More on varenicline

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Murray et al have written a timely, thoughtful, and useful article (“Smoking cessation: Varenicline and the risk of neuropsychiatric adverse events,” Current Psychiatry, July 2022, p. 41-45) about the role of the nicotinic acetylcholine receptor partial agonist varenicline for helping patients stop smoking, which is still the main preventable cause of morbidity and premature death. Smoking remains a major problem among patients who are chronically mentally ill and those with substance use disorders, as well as “recovering” populations such as Alcoholic Anonymous participants.1 Reviews of the EAGLES trial and other research analyses have gone a long way to allaying anxiety about interventions for smoking cessation.2

Just a few caveats regarding Murray et al’s excellent summary:

• The article did not address that nicotine is consumed in multiple ways, such as vaping, snuff, chewing tobacco, and hookah

• The safety of varenicline appears fair when psychiatric illness is well controlled but can be problematic (and even severely detrimental) when mental illness is not well controlled. This should not be glossed over, especially since it was the reason for the original black-box warning (for risks including behavioral impulsivity, suicidality, severe insomnia, and nightmares) that was removed in 2016

• Patients with severe mental illness may not fully understand the risks, benefits, and priorities of the treatment intervention. The importance of psychiatric and internal medicine in addition to pharmacy follow-up is critical and needs to be documented.

Varenicline has been contextualized in its current role as a first-line treatment for smoking cessation. By bypassing a sizeable population of patients who have unstable psychiatric illness (especially bipolar I disorder), the path has been opened for risky “off-label” varenicline prescribing to this population by internists, who should be very cautious and prudent about prescribing for such patients. This alone is probably a good reason to reinstate the black-box warning.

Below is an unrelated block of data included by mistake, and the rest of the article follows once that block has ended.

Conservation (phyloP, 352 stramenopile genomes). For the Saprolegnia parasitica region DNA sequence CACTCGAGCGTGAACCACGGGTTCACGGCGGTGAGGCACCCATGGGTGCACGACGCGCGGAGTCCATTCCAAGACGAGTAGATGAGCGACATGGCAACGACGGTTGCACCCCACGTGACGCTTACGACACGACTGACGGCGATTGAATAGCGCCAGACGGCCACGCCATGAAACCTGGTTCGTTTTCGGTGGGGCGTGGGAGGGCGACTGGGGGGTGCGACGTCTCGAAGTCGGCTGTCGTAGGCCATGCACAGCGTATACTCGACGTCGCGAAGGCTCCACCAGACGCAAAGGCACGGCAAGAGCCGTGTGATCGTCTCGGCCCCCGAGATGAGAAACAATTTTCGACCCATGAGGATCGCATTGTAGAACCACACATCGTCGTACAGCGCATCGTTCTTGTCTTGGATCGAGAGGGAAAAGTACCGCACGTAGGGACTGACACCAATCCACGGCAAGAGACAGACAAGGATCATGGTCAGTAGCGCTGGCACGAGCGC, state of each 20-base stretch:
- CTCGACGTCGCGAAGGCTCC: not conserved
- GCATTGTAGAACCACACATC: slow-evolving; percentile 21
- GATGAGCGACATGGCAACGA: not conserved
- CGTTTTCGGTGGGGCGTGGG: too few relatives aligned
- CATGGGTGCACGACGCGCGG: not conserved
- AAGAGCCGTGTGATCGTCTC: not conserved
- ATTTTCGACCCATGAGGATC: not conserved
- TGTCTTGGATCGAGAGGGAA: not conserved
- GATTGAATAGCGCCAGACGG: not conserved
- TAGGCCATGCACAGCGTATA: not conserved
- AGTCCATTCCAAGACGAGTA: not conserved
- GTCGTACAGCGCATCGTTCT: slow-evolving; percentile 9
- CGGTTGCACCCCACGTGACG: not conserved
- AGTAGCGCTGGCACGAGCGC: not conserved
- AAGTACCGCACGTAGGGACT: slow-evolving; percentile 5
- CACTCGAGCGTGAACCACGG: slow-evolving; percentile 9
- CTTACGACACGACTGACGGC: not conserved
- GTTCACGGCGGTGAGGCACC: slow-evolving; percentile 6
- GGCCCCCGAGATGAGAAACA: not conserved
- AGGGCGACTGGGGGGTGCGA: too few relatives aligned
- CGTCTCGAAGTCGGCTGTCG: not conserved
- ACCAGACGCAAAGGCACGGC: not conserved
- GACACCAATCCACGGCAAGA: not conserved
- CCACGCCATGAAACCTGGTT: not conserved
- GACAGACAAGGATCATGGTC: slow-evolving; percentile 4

Interestingly, one review found that only 1 of 11 patients receiving varenicline stopped smoking.1 Not dramatically beneficial for a first-line treatment! Decreasing smoking occurs as well and is more robust with combinational use with bupropion, nicotine replacement therapy, and cognitive-behavioral therapy.

If we are focusing on patients with unstable mental illness—who are seen primarily by psychiatrists—adherence, urgency of intervention, and context regarding acute safety for this population must be seen as top priorities.

So-called “second-line” treatment options must also be considered. Sandiego et al3 make excellent points regarding the role of alpha-adrenergic agonists such as guanfacine, which have been shown to be helpful in smoking cessation. They work by decreasing cortical dopamine release and their calming effects on the noradrenergic system, which may decrease smoking precipitated by stress. For the particularly challenging subpopulation of unstable smokers, the combination of varenicline plus guanfacine ER may turn out to be a game-changer.

Varenicline has not proven itself to be useful in patients who are severely mentally ill, and due to its low success rate, expectations should remain tempered, pragmatically realistic, and safety-based.4,5 The bottom line is that in an unstable psychiatrically ill patient, interventions other than varenicline should be first-line.

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